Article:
Home>The Ph.D. Law & Cinema Club: Eating Popcorn Like a Lawyer From Paris to Denver


The Ph.D. Law & Cinema Club: Eating Popcorn Like a Lawyer From Paris to Denver

Louis Hill, Vittoria Becci, Mathilde Baril-Jannard, Alexia Katsiginis, Edward van Daalen

You are doctoral students at the Sciences Po Law School and host the "Law & Cinema Club". Can you tell us more about this project?

The three of us, in different moments, were active members of the Law and Film club during the last years. Louis Hill and Vittoria Becci joined the club in 2020 when Edward van Daalen was the “curator”, while Alexia Katsiginis joined in 2021. Vittoria has been the main curator and organiser of the club from 2021 helped and supported by Alexia and Rashmi Dharia. Recently the team was joined by a new member : Thibault Mechler. The story of the club is a nice one: Vittoria, that was there since the beginning, can explain it better. 

Vittoria Becci: There are some important turning points in the story of the club. The first starts with the Covid-19 pandemic in 2020; the second is the change of format of the seminars; the third is the aim to create a community that goes beyond one University’s walls and gathers law and film clubs around the world. In our case, and for now, it has created an impressive community between Sciences Po Law School and McGill Law School. What follows is a more detailed and complete story.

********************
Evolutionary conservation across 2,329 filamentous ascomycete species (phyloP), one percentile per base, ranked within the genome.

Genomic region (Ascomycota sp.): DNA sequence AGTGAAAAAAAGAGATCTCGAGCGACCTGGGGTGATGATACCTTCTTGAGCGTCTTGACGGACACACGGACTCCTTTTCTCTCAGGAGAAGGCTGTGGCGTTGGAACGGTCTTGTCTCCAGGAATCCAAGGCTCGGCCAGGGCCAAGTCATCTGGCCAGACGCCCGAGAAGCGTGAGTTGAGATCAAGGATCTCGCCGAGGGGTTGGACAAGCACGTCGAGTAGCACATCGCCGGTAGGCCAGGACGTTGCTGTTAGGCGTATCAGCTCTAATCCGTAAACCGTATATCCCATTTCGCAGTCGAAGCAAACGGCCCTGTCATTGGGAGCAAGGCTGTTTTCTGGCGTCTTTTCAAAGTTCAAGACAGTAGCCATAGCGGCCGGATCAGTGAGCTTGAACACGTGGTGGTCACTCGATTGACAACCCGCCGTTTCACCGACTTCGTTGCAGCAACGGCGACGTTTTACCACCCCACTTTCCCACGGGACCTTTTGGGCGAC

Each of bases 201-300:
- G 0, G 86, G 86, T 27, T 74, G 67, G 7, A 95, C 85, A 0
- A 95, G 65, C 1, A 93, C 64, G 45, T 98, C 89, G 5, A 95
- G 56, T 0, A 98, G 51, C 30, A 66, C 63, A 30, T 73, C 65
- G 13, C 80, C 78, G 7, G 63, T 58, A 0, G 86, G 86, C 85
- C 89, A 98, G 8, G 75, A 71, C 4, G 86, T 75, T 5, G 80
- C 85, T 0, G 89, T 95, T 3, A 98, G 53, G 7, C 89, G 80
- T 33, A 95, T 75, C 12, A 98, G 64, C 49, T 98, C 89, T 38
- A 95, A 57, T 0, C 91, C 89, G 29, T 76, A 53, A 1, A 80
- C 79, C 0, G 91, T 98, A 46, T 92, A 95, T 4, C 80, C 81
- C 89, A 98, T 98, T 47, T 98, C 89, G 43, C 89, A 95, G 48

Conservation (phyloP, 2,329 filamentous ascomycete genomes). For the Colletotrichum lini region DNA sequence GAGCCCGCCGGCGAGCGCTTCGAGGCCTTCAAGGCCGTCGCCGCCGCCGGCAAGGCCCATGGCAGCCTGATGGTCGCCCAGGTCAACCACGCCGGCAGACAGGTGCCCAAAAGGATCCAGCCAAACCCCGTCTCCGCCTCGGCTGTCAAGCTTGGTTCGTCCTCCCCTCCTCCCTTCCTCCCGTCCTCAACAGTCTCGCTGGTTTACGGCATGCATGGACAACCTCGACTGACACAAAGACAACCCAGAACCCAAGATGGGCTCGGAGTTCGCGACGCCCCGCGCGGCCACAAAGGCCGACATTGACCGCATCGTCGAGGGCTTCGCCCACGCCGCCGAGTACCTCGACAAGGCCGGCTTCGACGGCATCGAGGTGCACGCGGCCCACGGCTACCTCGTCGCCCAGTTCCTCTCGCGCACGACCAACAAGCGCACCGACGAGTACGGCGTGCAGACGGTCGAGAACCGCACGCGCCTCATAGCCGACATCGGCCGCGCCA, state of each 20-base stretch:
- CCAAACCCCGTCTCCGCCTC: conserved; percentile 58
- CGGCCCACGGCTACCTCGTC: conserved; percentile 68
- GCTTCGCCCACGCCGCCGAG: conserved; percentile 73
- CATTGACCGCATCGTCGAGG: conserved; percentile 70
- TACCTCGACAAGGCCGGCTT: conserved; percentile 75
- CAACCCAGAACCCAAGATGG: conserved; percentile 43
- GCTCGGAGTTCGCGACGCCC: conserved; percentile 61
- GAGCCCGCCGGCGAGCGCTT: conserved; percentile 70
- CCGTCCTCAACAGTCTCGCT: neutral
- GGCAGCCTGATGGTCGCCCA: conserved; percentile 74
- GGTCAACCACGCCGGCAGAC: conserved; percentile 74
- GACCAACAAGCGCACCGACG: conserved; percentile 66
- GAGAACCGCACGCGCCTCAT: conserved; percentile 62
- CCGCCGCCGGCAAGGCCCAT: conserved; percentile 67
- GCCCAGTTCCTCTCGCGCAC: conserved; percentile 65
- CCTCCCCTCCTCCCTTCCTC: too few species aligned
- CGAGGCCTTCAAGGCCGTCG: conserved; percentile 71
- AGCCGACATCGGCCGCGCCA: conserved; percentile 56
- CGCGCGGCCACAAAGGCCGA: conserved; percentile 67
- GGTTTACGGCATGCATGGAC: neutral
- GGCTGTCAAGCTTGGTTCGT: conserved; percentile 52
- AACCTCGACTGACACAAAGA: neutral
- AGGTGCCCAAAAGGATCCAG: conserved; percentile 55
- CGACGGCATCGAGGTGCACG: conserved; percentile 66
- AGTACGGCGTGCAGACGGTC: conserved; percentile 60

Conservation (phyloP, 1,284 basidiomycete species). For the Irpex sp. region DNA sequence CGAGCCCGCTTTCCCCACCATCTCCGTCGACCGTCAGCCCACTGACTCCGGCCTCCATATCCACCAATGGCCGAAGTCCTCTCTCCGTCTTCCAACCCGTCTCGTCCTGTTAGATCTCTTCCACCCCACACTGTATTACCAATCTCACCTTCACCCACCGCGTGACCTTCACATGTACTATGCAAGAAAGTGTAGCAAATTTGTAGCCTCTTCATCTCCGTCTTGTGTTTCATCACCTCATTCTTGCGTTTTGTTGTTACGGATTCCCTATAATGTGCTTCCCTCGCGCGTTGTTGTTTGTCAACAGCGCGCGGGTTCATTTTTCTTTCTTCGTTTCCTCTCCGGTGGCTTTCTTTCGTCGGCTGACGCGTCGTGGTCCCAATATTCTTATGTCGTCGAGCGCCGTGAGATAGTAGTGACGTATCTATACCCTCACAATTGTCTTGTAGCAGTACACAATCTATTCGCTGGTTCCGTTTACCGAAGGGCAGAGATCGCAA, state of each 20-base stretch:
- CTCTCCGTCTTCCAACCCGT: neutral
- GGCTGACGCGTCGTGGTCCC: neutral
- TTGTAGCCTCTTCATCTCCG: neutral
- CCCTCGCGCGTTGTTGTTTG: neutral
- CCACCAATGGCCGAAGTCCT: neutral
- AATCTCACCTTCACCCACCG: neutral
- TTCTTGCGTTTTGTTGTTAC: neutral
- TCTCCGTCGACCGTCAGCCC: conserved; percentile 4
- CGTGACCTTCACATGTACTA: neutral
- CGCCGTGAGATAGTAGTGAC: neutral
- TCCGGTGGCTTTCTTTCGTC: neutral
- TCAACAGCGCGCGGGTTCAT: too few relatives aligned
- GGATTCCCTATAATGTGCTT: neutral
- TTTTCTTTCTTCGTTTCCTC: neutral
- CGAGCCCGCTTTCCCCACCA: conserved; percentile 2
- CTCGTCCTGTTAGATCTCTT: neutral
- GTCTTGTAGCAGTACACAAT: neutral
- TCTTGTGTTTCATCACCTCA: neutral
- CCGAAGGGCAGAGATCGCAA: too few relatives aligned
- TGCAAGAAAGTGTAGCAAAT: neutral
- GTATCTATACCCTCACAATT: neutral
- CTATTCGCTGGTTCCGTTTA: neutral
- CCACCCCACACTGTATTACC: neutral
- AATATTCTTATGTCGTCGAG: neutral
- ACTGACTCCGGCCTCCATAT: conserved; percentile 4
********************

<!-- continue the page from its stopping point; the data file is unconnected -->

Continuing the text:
The Law and Cinema Club

I became familiar with the Law and Cinema club as soon as I arrived at the Law School. At that time, both PhD students, faculty, and part of the administration were based at the 4th floor and the wall in front of the conference room (410T) was like the morning newspaper. It was there that I saw a flyer on the upcoming event of the Law and Cinema Club. I couldn’t believe that in a law school, there was space for cinema!

Edward van Daalen, a visiting PhD student, was in charge of everything. It was, as it still is, a monthly informal gathering open to everyone. The basic idea was that after a long day of reading and writing, the club was able to offer a playful and creative space where one could watch movies about legal cases and freely discuss them.

The programme at the beginning was conventional law and film topics, both on known and lesser-know territories. It is worth mentioning films such as Sydney Lumet’s classic 12 Angry Men; Abderrahmane Sissiko’s Bamako, or Chaitanya Tamhane’s Court. The Club was soon transformed by an unexpected global event. When the Covid-19 pandemic exploded in 2020, it became clear that the emergency situation wasn’t a matter of weeks but probably years, and both Louis and I contacted Edward because we didn’t want the club to end. We discussed a way of keeping it alive. Following this will, we decided to move the club online as a zoom gathering. The first obvious move was to eliminate the screening, we asked people to watch the film beforehand and to join the zoom for a discussion on the main topics. In this transitional phase, we experimented with a more transversal and alternative filmography. We discussed Synecdoche, New York by Charlie Kaufman; Erik Gandini’s The Swedish Theory of Love; and The Eichmann Show directed by Paul Andrew Williams.